The current threat of swine flu doesn't justify a gamble on a vaccine that has not been fully tested.

A mass vaccination programme moves ever closer. Orders have been placed; priority groups identified. There will be enough swine flu vaccine to inoculate the entire population, starting with NHS staff, in an attempt to halt the spread of the disease and save lives.

Is all this really necessary? To start with, swine flu is far milder than we first feared, so the case for vaccinating millions of healthy adults against a disease that is no more unpleasant than a bad cold is questionable. There is a stronger argument for vaccinating those at greater risk, such as those with lung, heart or kidney disease, those with suppressed immune systems (such as those on cancer treatment), pregnant women and children under 5 - but only if the vaccine works and is safe. But there are serious doubts about this.

Rushing the vaccine on to the market means we will have no idea how effective it is, although we do have a body of research on the effectiveness of flu vaccines in general, which gives some idea of what we might expect from the swine flu vaccine. Provided that we have matched the vaccine well with the virus, it is likely to be up to 80 per cent effective in healthy adults, the group at least risk from the virus.

A number of trials have looked at the effect of flu vaccination on children's asthma and have failed to demonstrate any benefit; one trial even suggested that the vaccine made asthma worse. There is no good evidence that the vaccine helps those with chronic health problems or pregnant women. However, we do know that the immunisation offers no more than a modest benefit in the elderly; indeed, the effectiveness of the vaccine is known to decrease sharply after 70 years of age.

The first vaccines are expected to arrive in the UK by the end of next month. It will be some weeks later before they have gone through the minimal safety testing necessary to consider offering them to the general population. Realistically, it is unlikely that sufficient doses will arrive to vaccinate substantial numbers until the end of the year.

Even putting aside the daunting logistical problems of administering millions - or even tens of millions - of vaccines over a short period of time (everyone needs two doses), it is quite possible that most of the population will have come across the virus by then and developed natural immunity (always stronger and longer-lasting than vaccine-derived immunity) and so be in no need of the vaccine.

Perhaps the biggest concern is the speed at which the vaccine is being rushed out. Research for my book, The Truth about Vaccines, taught me how vaccines are increasingly being released on to the market with little testing of either safety or effectiveness, against infections that are rarely the threat that the Department of Health or pharmaceutical companies (who are finding the vaccine business an increasingly lucrative market) claim.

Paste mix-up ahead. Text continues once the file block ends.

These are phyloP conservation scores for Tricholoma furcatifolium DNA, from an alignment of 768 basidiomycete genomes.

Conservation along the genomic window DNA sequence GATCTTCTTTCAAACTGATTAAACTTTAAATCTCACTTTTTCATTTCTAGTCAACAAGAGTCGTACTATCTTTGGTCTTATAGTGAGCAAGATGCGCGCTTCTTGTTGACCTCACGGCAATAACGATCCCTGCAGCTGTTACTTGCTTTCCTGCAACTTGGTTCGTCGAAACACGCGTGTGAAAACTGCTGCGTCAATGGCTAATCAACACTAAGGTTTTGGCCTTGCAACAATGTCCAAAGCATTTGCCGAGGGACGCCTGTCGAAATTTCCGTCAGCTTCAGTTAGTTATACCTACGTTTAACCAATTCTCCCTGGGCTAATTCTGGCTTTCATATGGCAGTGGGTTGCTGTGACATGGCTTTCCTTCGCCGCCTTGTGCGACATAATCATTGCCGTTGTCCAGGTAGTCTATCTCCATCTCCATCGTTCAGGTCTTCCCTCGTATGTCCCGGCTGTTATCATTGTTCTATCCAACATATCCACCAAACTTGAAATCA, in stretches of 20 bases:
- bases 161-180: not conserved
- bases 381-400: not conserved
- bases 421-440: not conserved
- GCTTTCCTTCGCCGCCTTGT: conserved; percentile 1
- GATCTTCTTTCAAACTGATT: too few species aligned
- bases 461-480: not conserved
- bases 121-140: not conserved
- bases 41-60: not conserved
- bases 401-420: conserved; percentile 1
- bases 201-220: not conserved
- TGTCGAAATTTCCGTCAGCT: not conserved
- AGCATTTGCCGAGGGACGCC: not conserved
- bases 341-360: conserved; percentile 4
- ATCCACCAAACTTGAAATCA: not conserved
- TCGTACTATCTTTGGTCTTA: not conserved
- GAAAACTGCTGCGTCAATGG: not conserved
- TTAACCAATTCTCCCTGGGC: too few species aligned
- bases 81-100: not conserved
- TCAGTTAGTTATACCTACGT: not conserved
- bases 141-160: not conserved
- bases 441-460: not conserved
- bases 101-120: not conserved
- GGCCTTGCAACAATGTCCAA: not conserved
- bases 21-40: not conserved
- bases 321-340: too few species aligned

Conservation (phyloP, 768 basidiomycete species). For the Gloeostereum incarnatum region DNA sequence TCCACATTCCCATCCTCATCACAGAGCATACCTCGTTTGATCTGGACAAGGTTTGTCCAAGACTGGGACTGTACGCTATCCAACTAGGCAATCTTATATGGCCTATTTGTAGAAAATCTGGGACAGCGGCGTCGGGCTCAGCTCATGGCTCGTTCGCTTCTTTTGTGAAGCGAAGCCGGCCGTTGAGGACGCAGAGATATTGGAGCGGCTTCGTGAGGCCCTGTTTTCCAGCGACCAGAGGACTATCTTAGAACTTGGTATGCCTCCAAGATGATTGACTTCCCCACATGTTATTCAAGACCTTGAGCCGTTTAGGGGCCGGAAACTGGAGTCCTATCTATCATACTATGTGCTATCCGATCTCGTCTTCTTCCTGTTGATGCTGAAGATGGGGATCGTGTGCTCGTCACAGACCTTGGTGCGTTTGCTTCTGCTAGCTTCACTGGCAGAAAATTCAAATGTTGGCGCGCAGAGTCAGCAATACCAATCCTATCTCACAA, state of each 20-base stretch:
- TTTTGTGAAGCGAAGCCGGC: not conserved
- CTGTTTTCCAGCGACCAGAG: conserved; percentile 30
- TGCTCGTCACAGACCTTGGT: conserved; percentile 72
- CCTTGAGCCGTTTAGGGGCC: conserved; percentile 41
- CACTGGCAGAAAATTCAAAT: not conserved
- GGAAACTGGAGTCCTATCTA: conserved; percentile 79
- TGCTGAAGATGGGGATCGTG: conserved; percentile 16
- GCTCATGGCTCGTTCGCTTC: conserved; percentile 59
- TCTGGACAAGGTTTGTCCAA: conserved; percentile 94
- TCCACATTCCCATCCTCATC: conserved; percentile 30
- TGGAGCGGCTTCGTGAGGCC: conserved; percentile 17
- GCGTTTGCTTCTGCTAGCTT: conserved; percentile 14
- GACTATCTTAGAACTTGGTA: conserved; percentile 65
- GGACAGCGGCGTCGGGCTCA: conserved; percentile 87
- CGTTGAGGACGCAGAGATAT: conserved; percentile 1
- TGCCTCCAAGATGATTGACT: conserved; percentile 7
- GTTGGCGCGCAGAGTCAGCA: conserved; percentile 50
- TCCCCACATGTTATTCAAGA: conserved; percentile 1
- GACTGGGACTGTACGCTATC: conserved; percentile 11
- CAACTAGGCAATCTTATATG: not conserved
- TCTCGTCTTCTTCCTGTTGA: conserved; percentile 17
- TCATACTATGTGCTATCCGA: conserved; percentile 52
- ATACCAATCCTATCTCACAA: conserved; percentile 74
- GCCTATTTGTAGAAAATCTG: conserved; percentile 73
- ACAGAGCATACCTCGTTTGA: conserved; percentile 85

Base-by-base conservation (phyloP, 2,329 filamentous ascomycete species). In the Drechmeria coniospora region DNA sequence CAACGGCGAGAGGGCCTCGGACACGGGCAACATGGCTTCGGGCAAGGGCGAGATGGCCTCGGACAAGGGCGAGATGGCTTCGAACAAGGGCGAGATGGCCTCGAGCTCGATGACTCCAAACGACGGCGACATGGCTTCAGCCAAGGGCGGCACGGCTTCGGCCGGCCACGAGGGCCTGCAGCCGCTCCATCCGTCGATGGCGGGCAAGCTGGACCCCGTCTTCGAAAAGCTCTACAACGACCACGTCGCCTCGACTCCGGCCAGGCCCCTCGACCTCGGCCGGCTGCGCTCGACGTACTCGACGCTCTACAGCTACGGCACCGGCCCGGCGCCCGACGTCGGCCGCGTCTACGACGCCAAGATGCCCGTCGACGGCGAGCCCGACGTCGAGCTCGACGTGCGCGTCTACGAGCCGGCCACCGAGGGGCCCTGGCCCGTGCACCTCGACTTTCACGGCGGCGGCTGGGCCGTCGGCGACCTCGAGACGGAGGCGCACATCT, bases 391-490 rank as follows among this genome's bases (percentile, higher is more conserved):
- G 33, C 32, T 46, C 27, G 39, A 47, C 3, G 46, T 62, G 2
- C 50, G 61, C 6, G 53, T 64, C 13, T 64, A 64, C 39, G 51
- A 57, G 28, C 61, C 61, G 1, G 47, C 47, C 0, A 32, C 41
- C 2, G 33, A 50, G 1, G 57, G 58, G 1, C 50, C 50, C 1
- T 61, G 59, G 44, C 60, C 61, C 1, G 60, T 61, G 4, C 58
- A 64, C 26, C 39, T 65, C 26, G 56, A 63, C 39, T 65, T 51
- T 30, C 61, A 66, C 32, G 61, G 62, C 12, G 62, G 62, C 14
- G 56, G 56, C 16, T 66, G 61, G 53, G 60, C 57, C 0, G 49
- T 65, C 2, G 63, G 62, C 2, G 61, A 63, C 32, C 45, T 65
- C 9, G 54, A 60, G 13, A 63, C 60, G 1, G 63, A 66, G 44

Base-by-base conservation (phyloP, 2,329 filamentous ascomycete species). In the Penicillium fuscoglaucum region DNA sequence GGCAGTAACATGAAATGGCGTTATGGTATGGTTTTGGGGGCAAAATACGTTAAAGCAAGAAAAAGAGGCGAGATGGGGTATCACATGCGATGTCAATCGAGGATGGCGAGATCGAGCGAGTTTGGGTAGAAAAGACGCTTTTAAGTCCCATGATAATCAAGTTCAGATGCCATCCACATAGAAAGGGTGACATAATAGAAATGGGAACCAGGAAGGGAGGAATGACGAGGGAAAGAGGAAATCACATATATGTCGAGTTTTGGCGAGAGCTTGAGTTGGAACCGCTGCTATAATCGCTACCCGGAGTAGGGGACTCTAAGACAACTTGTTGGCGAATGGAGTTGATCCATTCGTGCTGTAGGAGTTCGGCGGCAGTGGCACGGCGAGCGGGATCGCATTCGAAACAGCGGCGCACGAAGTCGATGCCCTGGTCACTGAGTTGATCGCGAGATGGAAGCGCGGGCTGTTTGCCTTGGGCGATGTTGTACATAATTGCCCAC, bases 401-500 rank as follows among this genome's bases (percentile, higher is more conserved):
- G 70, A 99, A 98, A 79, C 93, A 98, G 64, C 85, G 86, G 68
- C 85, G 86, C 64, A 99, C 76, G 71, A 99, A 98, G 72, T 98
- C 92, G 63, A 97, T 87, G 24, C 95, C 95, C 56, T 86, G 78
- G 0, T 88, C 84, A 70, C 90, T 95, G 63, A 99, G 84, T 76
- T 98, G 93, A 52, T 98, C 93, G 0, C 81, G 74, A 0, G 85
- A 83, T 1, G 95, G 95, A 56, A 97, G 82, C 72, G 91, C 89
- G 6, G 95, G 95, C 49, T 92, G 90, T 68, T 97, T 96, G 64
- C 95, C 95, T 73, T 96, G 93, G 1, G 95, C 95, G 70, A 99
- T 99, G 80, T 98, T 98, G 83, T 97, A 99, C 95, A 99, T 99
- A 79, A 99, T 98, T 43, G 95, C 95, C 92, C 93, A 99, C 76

To be properly tested for safety a vaccine needs to be given to tens of thousands of people and followed up for several months to detect uncommon but serious side-effects. This is clearly not going to happen with the swine flu vaccine, which is being fast-tracked at unprecedented speed. The little safety testing that does occur is likely to be in healthy people, and not those with health problems who are in greatest need of the vaccine, but probably also at greatest risk from side-effects.

We have experience of mass vaccination against swine flu from which lessons should be learnt. In America in 1976 a vaccine was offered to the whole population to prevent the spread of an epidemic of swine flu. Millions were rapidly immunised, but the vaccination campaign was stopped after a rise in cases of Guillain-Barrรฉ syndrome (GBS) among recipients of the vaccine. GBS is an autoimmune disorder that causes paralysis of the arms or legs or, rarely, the whole body; the sufferer usually makes a complete recovery, but some suffer permanent paralysis and a few die. Research later estimated that there was one case of GBS caused by every 100,000 swine flu vaccines given. If the current vaccine caused a similar rate of cases, then we could expect hundreds of people to get GBS, some of whom will suffer permanent paralysis or die.

Vaccinating a large proportion of the UK population with an "experimental" swine flu vaccine will be a huge gamble. It may save lives and, more likely, prevent healthy adults from having to take a few days off work. It may also cause serious side-effects and deaths. It is a gamble that the current threat of the virus does not justify.

There is a case for offering the vaccine to those at risk, but not without informing them of the uncertainty over the vaccine's safety and effectiveness. To vaccinate the whole population would be a huge and foolhardy experiment for which there is currently no scientific rationale.

Dr Richard Halvorsen is a Central London GP and medical director of BabyJabs, a children's immunisation service. His book The Truth about Vaccines is published on August 7